Improving services for autistic people and their families
For World Autism Acceptance Week, 27 March to 2 April, Miranda Seed examines some of her own lived experience as a parent of autistic children, and together with Emily Elsworth, founder of Emily: Autism and Me, suggests how a more joined-up approach to service provision across health and care could improve the experiences of autistic people and their families.
“What’s the current wait?” This is the most frequently asked question on my local autism support group’s Facebook page, referring to waiting times for an autism assessment. In our area, for children, the answer is around 18 months from referral to assessment; in some areas, waiting times are as much as five years. Adults typically wait for between one and three years and 86 per cent of all referrals exceed the NICE guidelines of a 13-week wait.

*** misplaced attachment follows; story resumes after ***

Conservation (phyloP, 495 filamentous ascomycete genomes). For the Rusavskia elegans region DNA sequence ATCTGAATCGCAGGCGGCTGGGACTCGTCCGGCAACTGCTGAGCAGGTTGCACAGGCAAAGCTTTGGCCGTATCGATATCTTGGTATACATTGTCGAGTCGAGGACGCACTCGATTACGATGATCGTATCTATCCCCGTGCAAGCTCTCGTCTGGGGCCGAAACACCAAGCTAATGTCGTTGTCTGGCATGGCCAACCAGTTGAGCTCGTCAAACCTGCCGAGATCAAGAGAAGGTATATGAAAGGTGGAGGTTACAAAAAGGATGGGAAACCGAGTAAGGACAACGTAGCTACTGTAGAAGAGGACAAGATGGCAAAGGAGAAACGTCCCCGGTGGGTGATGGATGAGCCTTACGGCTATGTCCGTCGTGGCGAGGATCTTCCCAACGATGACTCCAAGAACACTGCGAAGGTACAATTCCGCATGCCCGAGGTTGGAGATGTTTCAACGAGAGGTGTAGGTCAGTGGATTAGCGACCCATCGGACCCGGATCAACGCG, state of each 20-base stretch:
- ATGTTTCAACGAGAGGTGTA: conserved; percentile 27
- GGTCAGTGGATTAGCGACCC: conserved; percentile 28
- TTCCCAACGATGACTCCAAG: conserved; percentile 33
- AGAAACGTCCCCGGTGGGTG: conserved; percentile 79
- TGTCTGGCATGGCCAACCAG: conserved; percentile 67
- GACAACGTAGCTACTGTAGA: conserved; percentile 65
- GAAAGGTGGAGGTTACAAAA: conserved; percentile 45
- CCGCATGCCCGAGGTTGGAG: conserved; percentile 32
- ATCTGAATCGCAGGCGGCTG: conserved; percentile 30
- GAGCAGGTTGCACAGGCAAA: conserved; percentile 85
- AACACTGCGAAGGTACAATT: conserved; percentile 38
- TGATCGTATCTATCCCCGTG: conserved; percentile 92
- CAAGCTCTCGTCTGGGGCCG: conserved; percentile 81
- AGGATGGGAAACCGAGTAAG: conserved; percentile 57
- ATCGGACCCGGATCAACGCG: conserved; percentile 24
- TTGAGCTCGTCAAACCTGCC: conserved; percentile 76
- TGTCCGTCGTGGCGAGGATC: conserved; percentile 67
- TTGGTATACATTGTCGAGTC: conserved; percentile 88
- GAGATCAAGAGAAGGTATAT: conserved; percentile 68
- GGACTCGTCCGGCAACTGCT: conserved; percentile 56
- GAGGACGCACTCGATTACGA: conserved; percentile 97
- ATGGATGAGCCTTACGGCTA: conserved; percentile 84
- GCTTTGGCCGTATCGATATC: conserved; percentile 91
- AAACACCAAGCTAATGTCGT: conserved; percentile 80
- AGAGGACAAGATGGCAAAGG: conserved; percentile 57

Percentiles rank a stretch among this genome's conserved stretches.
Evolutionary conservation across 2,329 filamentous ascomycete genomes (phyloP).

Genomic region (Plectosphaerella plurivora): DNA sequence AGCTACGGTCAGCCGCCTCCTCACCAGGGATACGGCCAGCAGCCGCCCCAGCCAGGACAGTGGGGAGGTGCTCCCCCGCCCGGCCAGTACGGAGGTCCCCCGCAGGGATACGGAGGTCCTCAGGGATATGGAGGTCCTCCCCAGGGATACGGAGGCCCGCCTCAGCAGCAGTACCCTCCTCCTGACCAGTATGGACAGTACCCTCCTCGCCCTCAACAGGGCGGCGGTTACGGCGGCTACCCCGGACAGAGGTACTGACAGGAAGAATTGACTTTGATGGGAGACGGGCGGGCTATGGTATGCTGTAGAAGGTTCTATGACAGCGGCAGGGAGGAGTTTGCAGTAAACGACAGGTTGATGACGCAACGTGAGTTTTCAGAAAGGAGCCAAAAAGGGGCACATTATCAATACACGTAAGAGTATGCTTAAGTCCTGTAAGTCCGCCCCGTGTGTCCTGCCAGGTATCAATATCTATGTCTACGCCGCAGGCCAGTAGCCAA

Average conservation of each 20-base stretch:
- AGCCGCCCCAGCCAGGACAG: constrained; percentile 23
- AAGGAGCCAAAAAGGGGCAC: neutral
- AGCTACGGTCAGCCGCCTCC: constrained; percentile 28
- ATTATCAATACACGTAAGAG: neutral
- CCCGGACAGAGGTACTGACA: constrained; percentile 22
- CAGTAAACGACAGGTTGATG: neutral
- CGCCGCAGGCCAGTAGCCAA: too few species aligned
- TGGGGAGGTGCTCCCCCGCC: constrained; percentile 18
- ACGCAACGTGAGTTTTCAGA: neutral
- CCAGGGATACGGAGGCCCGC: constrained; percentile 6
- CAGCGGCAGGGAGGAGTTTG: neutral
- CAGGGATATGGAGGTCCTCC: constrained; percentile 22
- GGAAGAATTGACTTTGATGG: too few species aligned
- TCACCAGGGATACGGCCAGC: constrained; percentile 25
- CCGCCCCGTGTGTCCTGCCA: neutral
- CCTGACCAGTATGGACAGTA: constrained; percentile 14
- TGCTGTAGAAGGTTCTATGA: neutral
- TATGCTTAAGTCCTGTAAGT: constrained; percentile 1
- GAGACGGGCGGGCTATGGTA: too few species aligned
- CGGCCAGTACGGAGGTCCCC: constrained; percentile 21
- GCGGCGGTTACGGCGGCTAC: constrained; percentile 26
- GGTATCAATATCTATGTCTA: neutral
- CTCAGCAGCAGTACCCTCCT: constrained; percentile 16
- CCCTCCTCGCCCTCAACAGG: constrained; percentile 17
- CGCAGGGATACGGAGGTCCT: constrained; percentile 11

Accommodations made by school should improve children’s ability to cope, but cannot remove their autism
Improved understanding of autism and its different presentations has led to record numbers of people seeking assessment, but waiting times are not the only barrier to diagnosis; some areas have changed referral criteria for children or will only accept referrals with confirmation from school that support has been sought from and provided by them, with no ‘improvement.’ This approach is flawed. Accommodations made by school should improve children’s ability to cope, but cannot remove their autism. In addition, many autistic children mask their difficulties at school, to the detriment of their mental health, so schools can’t corroborate the experiences of parents, and some children can’t attend school because their needs aren’t met there. For adults seeking their own diagnosis, navigating the process themselves can often lead to them giving up because it’s confusing or they think they won’t be believed. Despite being given information about co-occurring conditions at her diagnosis, Emily was discouraged from pursuing these as ‘no support will be available for you.’